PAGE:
True disruption is hard to achieve and rarer than you think, but when a company addresses a real consumer problem and rides the wave of consumer change, you see the birth of a major market player.
We often see the biggest disruptors thrive in times of change, very often as a result of economic challenges. It will come as no surprise, therefore, that the likes of Netflix, Uber and even Airbnb all rose to prominence after the financial crisis in 2010 simply because they all provided solutions for consumers facing real problems in a time of change.
Each brand delivered convenience and financial savings, using the latest technology and a shared economy model that created new, exciting, and inherently better consumer experiences. This is exactly what consumers wanted, and it helped spawn a host of new markets.
This model is powering a revolution in the card payment market today- one that has so often been at the forefront of change and innovation in its own right. Today’s consumers – banked or unbanked – are demanding more from their suppliers, forcing them to reinvent themselves and their product offerings. This is happening while the financial services industry as a whole is facing increased regulation.
The disruptive consumer
Historically, brands and service providers have relied on consumers basing their purchasing decisions on basics such as service levels and fair pricing. But the modern consumer has developed far higher expectations based on many new metrics such as personalised interactions, proactivity, and whether a company can offer a connected digital experience.
Sustainability and ethics: critical factors in consumer choices
Today’s consumers are disrupting traditional buying patterns and businesses, demanding cloud, mobile, social media and AI elements to deliver an immediate, valuable, personalised experience. They have learnt from Netflix and Uber, and any business that fails to address this will fall by the wayside.
But the disruptive consumer does not stop there. According to research from Capita, over half (56%) of all consumers said it was important that their bank or building society acted sustainably and ethically. This does appear to be a direct result of the pandemic and increased awareness of the climate crisis, with consumers taking time to reappraise what’s important to them.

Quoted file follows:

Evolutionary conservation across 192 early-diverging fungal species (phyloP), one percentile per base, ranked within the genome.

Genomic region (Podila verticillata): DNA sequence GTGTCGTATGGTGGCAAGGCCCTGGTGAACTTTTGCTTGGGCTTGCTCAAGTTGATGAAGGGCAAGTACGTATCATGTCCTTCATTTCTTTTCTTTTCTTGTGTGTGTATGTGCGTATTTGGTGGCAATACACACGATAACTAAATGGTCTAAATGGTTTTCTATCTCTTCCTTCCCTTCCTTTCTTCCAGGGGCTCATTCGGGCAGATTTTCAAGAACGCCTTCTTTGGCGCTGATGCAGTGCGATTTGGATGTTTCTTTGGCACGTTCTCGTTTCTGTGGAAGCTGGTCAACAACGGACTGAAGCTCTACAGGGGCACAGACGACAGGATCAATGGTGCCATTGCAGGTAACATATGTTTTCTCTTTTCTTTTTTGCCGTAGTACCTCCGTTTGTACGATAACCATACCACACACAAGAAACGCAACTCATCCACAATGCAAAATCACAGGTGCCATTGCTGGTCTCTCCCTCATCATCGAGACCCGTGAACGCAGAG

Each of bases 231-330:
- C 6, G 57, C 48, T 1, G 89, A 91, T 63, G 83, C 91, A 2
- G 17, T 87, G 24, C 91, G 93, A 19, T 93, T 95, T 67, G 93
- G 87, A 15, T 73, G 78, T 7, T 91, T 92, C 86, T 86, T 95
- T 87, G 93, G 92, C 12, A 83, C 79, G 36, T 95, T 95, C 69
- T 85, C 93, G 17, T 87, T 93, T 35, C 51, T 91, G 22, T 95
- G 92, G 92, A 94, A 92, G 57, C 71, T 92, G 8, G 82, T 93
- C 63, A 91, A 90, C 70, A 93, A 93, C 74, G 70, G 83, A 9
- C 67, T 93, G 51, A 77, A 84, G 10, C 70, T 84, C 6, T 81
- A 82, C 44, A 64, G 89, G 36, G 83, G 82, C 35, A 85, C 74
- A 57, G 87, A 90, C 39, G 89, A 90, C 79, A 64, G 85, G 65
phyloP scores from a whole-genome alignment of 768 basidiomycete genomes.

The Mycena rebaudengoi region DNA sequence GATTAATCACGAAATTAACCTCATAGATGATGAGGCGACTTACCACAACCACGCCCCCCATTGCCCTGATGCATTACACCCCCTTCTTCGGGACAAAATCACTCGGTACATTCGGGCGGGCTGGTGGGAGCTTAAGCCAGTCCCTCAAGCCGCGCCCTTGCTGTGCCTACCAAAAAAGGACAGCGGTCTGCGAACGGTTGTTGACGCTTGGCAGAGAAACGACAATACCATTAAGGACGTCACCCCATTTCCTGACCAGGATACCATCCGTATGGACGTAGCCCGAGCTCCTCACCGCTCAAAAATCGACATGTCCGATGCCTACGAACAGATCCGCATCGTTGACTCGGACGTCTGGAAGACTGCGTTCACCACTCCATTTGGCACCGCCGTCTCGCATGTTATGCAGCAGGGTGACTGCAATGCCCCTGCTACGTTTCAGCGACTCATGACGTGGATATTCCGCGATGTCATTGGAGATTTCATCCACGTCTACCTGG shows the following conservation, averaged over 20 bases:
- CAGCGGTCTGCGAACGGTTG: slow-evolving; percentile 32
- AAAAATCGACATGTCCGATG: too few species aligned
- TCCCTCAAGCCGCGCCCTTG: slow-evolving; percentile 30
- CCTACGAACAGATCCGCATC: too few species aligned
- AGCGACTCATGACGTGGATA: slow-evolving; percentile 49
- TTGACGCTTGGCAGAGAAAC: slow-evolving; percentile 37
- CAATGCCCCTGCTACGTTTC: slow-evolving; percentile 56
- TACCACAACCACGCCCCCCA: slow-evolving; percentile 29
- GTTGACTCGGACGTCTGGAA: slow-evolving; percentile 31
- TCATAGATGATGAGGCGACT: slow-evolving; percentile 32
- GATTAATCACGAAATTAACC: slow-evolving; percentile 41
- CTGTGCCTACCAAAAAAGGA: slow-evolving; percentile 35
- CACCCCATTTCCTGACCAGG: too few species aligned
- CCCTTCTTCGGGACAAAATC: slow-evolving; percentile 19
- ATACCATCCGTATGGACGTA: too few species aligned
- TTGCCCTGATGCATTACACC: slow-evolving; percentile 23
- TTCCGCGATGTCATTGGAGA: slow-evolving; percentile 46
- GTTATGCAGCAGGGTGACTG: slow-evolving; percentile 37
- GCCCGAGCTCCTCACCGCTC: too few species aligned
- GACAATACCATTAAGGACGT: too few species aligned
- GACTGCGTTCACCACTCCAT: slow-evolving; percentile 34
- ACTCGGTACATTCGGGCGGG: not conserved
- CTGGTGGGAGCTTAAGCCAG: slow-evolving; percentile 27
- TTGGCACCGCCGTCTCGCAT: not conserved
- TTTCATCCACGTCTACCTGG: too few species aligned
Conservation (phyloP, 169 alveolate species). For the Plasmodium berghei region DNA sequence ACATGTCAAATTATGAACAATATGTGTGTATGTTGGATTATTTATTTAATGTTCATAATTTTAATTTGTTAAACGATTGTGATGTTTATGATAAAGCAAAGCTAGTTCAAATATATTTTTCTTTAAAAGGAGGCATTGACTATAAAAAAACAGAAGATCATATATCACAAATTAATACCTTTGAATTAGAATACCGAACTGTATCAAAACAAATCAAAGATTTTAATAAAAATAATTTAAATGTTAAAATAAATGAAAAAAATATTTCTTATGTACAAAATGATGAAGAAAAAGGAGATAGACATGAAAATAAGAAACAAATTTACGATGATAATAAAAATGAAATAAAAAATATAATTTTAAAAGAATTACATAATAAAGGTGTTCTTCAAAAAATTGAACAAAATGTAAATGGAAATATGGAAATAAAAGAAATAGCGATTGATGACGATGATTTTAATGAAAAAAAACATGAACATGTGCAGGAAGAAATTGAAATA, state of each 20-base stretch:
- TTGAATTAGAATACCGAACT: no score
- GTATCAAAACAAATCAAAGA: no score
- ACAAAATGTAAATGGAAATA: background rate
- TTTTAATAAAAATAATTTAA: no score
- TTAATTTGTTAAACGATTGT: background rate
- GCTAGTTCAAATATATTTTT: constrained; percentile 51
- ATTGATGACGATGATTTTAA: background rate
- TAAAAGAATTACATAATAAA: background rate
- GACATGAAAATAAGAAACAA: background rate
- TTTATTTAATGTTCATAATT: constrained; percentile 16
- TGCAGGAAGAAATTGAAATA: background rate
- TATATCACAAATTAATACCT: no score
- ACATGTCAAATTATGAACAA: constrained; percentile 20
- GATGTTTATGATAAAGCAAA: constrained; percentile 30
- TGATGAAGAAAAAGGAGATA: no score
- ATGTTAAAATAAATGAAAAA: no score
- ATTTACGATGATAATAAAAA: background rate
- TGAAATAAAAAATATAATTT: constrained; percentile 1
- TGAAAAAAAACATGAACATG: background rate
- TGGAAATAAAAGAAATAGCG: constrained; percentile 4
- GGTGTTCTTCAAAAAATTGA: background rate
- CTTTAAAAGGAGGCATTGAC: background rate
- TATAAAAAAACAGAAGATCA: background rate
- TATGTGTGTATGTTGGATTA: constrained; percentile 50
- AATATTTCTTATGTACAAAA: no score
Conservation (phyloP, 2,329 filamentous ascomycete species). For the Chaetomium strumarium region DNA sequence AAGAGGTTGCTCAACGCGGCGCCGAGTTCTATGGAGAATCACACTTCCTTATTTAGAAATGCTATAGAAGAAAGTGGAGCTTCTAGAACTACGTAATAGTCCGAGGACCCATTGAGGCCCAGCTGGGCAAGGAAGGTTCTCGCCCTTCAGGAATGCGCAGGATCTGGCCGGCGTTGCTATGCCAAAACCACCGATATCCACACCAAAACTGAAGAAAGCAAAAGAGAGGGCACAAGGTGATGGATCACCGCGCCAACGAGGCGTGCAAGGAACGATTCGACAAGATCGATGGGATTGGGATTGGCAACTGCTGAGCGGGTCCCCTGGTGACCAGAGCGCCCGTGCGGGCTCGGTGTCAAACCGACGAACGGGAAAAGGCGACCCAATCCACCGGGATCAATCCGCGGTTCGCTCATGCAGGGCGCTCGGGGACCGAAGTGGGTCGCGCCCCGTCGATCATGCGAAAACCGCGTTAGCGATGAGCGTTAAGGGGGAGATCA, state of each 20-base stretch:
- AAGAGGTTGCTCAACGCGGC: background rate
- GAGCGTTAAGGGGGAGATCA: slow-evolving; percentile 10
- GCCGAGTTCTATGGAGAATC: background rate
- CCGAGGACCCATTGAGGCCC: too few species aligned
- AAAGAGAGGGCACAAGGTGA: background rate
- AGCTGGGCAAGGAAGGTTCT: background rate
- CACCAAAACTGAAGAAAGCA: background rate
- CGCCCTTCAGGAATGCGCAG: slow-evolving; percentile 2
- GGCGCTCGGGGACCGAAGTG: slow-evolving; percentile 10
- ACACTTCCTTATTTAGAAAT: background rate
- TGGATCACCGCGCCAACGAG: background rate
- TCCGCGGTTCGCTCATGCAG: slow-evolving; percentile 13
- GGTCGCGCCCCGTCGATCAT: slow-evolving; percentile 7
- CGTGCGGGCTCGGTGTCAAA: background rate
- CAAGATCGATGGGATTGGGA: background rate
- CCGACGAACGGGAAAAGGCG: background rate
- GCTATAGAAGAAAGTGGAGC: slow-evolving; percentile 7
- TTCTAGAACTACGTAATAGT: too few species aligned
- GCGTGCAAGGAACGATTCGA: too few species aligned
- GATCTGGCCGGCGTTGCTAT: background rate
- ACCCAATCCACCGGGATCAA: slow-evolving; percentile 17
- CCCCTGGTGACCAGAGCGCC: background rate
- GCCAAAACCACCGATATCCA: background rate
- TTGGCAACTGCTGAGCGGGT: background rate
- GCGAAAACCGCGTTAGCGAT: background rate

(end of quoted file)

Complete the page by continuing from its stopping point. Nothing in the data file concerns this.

Put bluntly; these views have been extended to those businesses where they wish to spend their money. Millennials are leading the charge in this ethics revolution, with 60% claiming it’s important, followed by Boomers (57%) and Gen X [39-53 years old] (55%).
The democratisation of financial products
Financial inclusion matters and is the cornerstone of economic development. A bank account enables them to use other financial services like saving, making payments and accessing credit.
According to The World Bank, 71% of people have a bank account in developing countries today, up from 42% a decade ago, while globally, 76% of adults worldwide have an account today, up from 51% a decade ago. These tremendous gains are also now more evenly distributed and come from a more significant number of countries than ever before.
But this still means some 1.4 billion people remain outside the traditional banking sector. These tend to be the most complex people to reach – often women, the poor, the less educated and, very often, those living in rural areas.
The untapped market potential: Fintechs and financial inclusion
While digitising payments is the way to go, much more is needed. Governments, private employers and financial service providers – including fintechs – should work together to lower barriers to access and improve physical, financial and data infrastructure. This means fintechs must build trust and confidence in using financial products, develop innovative new products, and implement a robust and enforceable consumer protection framework that will include these aforementioned individuals.